Rust because of conceal carry (and not enough cleaning)?
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Thread: Rust because of conceal carry (and not enough cleaning)?

  1. Rust because of conceal carry (and not enough cleaning)?

    Okay so I purchased a Micro Desert Eagle for concealed pocket carry in the beginning of the summer for summer clothing. This is the first firearm I have ever pocket carried. I took it shooting a few times over the summer and cleaned it along with my Glock and SKS using Ballistol after every shooting session. I've noticed what seems like... rust on the trigger, in the screw that holds the grip, and even at the edge end of the barrel. This is my fault for not being more adamant about maintaining it. I am just wondering if this really is rust and how often I should clean it to keep sweat and moisture from rusting it. The most recent cleaning it had was in early august and I did not notice any rust at that time. Also what is the best way to get rid of the rust (if it is rust)? Ballistol? Here are some pics:

    Rust because of conceal carry (and not enough cleaning)?-1.jpgRust because of conceal carry (and not enough cleaning)?-2.jpgRust because of conceal carry (and not enough cleaning)?-3.jpgRust because of conceal carry (and not enough cleaning)?-4.jpg

    Note: in the barrel pic that stuff inside is an orangish color and won't easily rub off.

  3. #2
    Did you keep it in a leather holster? I have found (just my experience) that guns kept in leather holsters need to be cleaned more often to prevent rust.

    Bore brush with any good oil should help with the bore (I like 3-in-1 oil but I know some people will disagree. I don't much like ballistol), I know some people who will use a kitchen scrubbing pad like scotch-brite on a cleaning rod to clean rust in bore but I've never used that myself. Surface rust I'd use oil and maybe very fine steel wool lightly if needed. I was using a leather pocket holster but switched to a nylon one. I also have several identical holsters, so if one gets moist because of sweat I can switch it out.

    I take my gun out of the holster every night and its not in a holster unless I'm carrying it. You can catch any first signs of rust at a very early stage that way. The gun gets wiped down and inspected once a week in any case.

    Good luck! I hate it whenever I see the slightest spot of rust on my guns!

  4. #3
    Join Date
    Apr 2012
    Central Ohio
    Blog Entries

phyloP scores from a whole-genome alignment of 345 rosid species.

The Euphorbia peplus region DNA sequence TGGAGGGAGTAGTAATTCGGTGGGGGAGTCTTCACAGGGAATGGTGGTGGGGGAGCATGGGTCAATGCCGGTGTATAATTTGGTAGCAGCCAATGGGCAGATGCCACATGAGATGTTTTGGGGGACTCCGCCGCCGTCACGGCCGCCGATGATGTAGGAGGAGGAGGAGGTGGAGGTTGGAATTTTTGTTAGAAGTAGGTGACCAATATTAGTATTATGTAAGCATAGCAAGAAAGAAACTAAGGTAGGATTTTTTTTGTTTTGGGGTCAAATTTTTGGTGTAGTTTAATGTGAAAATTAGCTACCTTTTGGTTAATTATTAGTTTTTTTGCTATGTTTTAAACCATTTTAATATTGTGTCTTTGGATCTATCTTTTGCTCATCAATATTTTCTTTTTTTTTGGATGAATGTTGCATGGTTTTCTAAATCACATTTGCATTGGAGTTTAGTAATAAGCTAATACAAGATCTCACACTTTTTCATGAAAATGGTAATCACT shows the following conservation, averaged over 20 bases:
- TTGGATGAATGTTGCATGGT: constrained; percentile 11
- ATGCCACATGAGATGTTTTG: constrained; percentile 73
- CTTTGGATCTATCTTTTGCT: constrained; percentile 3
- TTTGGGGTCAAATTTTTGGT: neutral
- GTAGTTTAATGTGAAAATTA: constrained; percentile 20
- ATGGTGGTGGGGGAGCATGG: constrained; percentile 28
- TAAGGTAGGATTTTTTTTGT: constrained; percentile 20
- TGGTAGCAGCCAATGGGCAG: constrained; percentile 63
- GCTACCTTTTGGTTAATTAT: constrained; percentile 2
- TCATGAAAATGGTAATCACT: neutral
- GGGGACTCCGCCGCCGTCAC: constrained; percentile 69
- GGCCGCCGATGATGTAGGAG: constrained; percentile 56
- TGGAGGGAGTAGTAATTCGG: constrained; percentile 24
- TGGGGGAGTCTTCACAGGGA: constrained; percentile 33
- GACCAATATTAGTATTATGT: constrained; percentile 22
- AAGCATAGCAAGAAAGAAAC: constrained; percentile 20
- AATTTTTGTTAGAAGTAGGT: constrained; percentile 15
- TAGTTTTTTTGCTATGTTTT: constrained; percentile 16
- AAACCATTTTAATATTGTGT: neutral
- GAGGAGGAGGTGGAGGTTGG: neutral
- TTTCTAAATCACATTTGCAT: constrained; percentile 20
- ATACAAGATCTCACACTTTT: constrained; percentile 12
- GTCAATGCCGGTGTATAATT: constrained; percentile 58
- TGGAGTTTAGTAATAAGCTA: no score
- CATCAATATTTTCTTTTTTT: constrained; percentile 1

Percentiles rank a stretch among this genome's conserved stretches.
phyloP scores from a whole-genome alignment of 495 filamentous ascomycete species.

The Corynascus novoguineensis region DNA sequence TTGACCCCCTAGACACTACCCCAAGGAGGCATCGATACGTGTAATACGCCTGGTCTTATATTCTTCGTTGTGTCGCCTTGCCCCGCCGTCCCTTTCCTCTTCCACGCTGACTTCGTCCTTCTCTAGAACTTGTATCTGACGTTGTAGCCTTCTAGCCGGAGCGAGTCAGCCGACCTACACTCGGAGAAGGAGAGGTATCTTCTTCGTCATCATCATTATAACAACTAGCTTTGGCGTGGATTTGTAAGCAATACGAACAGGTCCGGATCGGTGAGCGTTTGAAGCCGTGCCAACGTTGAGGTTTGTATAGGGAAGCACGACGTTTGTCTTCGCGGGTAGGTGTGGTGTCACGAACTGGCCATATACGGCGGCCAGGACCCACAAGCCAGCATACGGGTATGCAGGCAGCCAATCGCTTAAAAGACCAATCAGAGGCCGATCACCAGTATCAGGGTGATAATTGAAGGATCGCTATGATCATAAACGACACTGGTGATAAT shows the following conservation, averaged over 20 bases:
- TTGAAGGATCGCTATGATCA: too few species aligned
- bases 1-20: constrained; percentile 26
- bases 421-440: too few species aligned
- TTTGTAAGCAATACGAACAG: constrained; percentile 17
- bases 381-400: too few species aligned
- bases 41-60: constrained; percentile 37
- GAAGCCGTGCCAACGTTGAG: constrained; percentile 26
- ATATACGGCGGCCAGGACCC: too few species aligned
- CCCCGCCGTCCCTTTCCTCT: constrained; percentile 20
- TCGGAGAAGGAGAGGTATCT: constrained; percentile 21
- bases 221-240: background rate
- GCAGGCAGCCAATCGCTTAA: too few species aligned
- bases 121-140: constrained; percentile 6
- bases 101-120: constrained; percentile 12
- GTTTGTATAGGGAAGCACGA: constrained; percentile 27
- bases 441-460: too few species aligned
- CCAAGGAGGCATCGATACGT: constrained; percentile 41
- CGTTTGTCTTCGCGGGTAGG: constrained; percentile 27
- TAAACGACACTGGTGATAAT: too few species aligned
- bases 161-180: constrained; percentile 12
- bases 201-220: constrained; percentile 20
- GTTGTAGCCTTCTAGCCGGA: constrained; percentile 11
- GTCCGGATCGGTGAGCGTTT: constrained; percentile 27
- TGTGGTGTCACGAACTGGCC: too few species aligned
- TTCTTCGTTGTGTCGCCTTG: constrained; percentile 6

The two biggest threats to a firearm is rust and politicians!

  5. #4
    Join Date
    Sep 2013
    West Bloomfield, MI
    Quote Originally Posted by Chuxpix View Post
    The two biggest threats to a firearm is rust and politicians!
    Not necessarily in that order!

  6. #5
    Join Date
    Jul 2010
    Houston Metro Area, Texas
    Clean and check every weapon I own about 1 a week, concealed carry is stainless, heavy humidity and heat in Houston area is brutal on non stainless, clean as if your life depends on it, because it does.

  7. #6
    Maybe undergarments make a difference? I clean my SA XDM-45 4.5" only after shooting. No rust ever, and I'm in Houston, where 90% relative humidity is a dry day. Some thoughts. I wear a black "wife beater" T shirt under my open bottom outer shirt. The T helps keep perspiration from the holster and gun (as well as helping to hide the black gun under an outer shirt.) Gun is in a Tucker Secret Strike, an all-Kydex full coverage holster (open at the bottom, of course). I have had leather and half leather holsters in the past, and they seemed to get damp sometimes, which I suspect would keep dampness in contact with the gun.
    I imagine the gun makes a difference. Glocks seem more rust resistant than some others. I have also had no rust on my SA XD's or XDM or my Colt XSE, although I have not carried the Colt much. I seem to recall that Kimbers are notorious for barrel rust--when I've looked at them in gun shop a, they always seem to have a little rust in/on their "stainless steel" barrels.
    I also have an inside job, so perspiration is not that great at work. However, my wife is a nature photography enthusiast, and we spend a lot of time in wildlife refuges, where perspiration is significant.
    In the evenings at home, the gun comes out of the holster, gets a Streamlight attached, and sits on the kitchen counter or a table, until it goes to the nightstand, so any moisture that might be in the holster is separated at night and dried in the dry indoor air.

    Sent using please excuse the typos!

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